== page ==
Indonesian Police Kill Suspect Linked to Church Suicide Bombing in Makassar

Ronna Nirmala
Jakarta
2021-04-15
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Indonesian Police Kill Suspect Linked to Church Suicide Bombing in Makassar Police secure the house of a couple suspected of killing themselves on March 28 in a suicide bombing outside a church in Makassar, Indonesia, March 29, 2021.
[AFP]

Police in Indonesia’s South Sulawesi province on Thursday shot and killed a man allegedly linked to last month’s suicide bombing outside a church in Makassar, a spokesman said. 

Officers from the Densus 88 anti-terrorism police unit took the action after the suspect, identified only by his initials, M.T., lunged at them with two sickles during a raid of his home in the provincial capital Makassar, police spokesman E. Zulpan said.

“We wanted to arrest him because we suspected he was involved or had a role in the suicide bombing of the cathedral church,” Zulpan told BenarNews without providing details about the man’s suspected involvement in the attack on Palm Sunday. 

The suspect ignored warning shots by police and lunged at them “aggressively,” Zulpan said.

Investigators said that a newlywed couple – Muhammad Lukman Alfarizi and Yogi Sahfitri Fortuna – associated with a local cell of the Jamaah Ansharut Daulah (JAD), a pro-Islamic State (IS) Indonesian militant network, had carried out the suicide bombing that left the two attackers dead and injured 20 people on March 28.

Zulpan said the man slain on Thursday belonged to this cell that was based in the Villa Mutiara housing complex in Makassar, where 18 militant suspects were arrested and two others were killed during a police raid in January. 

Meanwhile, national police spokesman Ahmad Ramadhan said officers also arrested one suspect on Wednesday and six others on Tuesday in connection with the Makassar attack.

Ahmad said the suspect arrested on Wednesday, also identified only by his initials, M.Y., was involved in planning the attack.

“He belongs to the same group, the JAD group at Villa Mutiara,” Ahmad told reporters.

Police said the six suspects arrested on Tuesday have ties to Lukman and Sahfitri, but officials did not provide details. The militants had created a WhatsApp group called “the Battalion of Faith,” where members allegedly discussed attack plans, police said.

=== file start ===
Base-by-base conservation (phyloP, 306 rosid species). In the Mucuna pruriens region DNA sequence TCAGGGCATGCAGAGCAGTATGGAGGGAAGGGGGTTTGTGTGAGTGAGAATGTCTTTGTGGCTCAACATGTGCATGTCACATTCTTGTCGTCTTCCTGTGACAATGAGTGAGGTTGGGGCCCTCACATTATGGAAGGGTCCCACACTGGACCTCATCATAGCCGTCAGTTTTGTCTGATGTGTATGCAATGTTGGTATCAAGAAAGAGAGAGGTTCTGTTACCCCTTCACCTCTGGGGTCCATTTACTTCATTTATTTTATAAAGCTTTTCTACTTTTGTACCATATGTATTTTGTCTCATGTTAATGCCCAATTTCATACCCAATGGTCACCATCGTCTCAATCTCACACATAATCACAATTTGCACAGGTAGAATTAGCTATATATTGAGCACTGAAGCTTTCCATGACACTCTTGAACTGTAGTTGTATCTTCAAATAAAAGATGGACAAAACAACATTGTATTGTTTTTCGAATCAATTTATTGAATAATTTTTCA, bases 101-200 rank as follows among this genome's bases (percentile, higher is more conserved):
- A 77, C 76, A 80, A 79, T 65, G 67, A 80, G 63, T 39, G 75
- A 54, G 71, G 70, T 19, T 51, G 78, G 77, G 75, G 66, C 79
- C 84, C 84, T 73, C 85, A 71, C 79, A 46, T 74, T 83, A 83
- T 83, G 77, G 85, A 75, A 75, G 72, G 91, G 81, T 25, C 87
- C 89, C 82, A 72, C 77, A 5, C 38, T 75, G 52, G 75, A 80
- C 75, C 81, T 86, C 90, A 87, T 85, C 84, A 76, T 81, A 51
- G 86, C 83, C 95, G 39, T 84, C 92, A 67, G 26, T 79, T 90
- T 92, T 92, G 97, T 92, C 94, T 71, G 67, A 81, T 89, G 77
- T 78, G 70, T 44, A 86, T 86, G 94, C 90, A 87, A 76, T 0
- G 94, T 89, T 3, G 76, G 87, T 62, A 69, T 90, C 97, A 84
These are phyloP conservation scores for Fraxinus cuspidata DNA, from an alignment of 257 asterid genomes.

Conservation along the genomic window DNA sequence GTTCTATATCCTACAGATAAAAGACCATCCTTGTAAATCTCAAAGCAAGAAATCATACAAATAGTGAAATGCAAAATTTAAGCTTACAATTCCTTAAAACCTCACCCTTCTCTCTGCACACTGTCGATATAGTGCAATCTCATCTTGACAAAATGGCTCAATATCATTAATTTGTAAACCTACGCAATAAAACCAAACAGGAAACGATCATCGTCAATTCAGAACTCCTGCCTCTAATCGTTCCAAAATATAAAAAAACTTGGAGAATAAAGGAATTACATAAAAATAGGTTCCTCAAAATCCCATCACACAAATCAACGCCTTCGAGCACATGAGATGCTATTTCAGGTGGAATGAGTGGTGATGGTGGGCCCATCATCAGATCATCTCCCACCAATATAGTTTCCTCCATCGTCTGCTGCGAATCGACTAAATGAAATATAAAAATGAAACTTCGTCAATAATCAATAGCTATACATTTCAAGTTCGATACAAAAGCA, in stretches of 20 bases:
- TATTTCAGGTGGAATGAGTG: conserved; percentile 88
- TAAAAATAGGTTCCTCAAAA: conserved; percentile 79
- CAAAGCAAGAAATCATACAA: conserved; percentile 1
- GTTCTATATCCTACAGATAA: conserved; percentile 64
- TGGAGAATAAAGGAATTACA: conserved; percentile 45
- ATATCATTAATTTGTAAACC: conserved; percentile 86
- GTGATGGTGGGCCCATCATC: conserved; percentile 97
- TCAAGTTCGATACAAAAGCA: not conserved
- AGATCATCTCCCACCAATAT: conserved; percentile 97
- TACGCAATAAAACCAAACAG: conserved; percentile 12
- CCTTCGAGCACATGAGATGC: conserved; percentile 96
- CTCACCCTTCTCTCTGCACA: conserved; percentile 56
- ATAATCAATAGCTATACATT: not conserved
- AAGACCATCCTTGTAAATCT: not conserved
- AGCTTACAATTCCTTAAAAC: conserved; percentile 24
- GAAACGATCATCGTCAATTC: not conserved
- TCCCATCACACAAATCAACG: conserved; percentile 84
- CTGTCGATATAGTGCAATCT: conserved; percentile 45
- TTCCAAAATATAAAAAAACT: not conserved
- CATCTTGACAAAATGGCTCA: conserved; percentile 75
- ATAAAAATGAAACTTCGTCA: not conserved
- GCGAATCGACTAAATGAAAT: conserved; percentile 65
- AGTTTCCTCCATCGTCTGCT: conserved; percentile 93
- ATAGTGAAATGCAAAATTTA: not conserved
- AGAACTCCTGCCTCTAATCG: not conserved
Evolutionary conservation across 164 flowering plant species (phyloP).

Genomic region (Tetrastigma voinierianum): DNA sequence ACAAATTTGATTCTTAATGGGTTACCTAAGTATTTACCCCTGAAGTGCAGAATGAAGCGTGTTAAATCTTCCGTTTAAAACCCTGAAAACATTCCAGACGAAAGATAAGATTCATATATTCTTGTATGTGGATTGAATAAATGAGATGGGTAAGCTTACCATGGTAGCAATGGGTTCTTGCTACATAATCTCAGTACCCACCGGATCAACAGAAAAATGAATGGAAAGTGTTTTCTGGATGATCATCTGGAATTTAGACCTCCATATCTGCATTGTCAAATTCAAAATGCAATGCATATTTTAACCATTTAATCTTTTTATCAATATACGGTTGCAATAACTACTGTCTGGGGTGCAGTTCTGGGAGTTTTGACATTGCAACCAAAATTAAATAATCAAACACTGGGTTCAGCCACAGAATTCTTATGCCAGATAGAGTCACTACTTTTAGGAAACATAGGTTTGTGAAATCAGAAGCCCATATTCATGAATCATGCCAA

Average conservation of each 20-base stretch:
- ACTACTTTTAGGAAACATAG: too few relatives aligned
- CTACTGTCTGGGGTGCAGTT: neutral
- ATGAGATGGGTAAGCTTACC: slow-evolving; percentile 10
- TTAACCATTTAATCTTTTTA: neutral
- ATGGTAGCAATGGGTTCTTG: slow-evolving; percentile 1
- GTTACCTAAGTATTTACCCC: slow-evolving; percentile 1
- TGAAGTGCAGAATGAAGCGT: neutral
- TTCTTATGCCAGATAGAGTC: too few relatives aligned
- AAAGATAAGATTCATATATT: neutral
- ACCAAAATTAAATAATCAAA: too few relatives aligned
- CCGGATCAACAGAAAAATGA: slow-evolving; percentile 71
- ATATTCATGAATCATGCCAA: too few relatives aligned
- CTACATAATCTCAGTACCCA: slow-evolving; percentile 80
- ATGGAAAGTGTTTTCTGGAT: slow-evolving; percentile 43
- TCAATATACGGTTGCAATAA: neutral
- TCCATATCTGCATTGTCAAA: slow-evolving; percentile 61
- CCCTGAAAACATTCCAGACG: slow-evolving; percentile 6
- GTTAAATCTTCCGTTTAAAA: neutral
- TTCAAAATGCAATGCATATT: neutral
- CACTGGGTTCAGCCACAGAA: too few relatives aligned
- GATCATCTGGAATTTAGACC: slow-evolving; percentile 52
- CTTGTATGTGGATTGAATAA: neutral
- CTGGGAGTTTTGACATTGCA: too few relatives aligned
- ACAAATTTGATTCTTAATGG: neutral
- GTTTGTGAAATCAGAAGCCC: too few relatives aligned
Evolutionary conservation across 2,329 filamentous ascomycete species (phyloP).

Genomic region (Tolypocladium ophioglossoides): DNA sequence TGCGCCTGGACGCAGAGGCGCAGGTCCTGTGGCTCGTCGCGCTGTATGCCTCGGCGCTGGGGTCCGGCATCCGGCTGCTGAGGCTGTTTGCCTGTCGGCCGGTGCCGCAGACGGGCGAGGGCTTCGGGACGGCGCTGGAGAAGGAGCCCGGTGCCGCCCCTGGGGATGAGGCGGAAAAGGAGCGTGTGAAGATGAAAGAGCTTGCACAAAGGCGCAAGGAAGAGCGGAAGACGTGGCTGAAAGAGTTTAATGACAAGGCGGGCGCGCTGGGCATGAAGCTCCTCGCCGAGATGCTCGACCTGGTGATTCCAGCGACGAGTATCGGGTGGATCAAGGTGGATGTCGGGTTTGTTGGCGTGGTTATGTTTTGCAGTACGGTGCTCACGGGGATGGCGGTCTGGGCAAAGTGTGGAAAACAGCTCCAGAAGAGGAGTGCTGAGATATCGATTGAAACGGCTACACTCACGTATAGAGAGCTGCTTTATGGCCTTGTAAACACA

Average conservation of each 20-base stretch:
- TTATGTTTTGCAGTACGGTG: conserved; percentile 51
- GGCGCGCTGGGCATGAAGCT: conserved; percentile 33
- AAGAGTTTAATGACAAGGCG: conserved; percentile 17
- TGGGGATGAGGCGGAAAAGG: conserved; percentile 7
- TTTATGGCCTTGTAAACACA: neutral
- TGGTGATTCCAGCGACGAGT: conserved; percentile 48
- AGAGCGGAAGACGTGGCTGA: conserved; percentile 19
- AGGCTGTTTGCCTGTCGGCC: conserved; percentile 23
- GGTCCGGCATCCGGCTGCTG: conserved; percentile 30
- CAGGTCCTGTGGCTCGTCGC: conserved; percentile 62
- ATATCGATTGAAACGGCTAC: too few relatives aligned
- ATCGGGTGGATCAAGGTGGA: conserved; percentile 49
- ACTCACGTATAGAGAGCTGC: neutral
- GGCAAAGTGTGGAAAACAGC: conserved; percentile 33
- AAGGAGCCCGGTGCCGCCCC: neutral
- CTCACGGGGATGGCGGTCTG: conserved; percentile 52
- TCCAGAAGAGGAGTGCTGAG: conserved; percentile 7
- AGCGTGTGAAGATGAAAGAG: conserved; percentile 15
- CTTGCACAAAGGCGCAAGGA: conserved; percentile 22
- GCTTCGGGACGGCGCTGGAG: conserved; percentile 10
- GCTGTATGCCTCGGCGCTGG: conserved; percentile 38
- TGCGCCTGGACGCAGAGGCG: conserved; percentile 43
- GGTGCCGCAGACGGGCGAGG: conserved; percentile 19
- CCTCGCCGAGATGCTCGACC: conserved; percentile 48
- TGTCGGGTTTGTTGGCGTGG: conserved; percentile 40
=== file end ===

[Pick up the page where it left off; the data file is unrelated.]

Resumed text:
Police have so far arrested at least 31 people in connection with last month’s attack at Makassar’s Sacred Heart of Jesus Cathedral.

Since the bombing, police have arrested more than 60 suspected militants, including many they said are not linked to the church attack.

JAD in South Sulawesi

The recent arrests would likely weaken JAD in Makassar, said Muh Taufiqurrohman, a senior researcher at the Center for Radicalism and Deradicalization Studies (PAKAR), estimating that the local cell has 60 members.

The researcher said other cells in the province remained largely intact and have contacts in Poso, a regency in Central Sulawesi province, where pro-Islamic State militants belonging to the Eastern Indonesia Mujahideen, or MIT, are active.

“They can still pose a threat to South Sulawesi,” Taufiqurrohman told BenarNews.

“JAD members are committed to fighting the authorities to their death. They prefer to die resisting authorities than to be captured alive.”

The Makassar cell also has contacts in the southern Philippines, Taufiqurrohman said.

Police had earlier said the cell’s members had ties to Rullie Rian Zeke and Ulfah Handayani Saleh, another married couple who carried out a twin suicide bombing at a church in the southern Philippine city of Jolo in 2019.

Another analyst said future attacks by lone wolves – people who are not formally affiliated to any militant groups – were possible.

“They could be autonomous, independent cells without a chain of command or a structure. But the ideology is the same,” Sidney Jones, director of the Institute for Policy Analysis of Conflict (IPAC), told BenarNews earlier this month.

New cells could be splinters from JAD or other militant groups, Jones added.

Three days after the Makassar suicide bombing, Zakiah Aini, 25, was killed at the national police complex in Jakarta as she brandished a gun in an apparent attempt to attack police.

National police chief Listyo Sigit Prabowo had said Zakiah was a lone wolf with sympathies toward IS.

Meanwhile on Thursday, 34 terrorism convicts at a prison in Bogor, a city south of Jakarta, swore their allegiance to the Indonesian state, said the local office of the Ministry of Law and Human Rights. It said the prisoners were among 56 who are serving sentences at the high-security Gunung Sindur penitentiary.

“This pledge of allegiance is the result of the deradicalization program,” the ministry said in a statement, referring to a government program.

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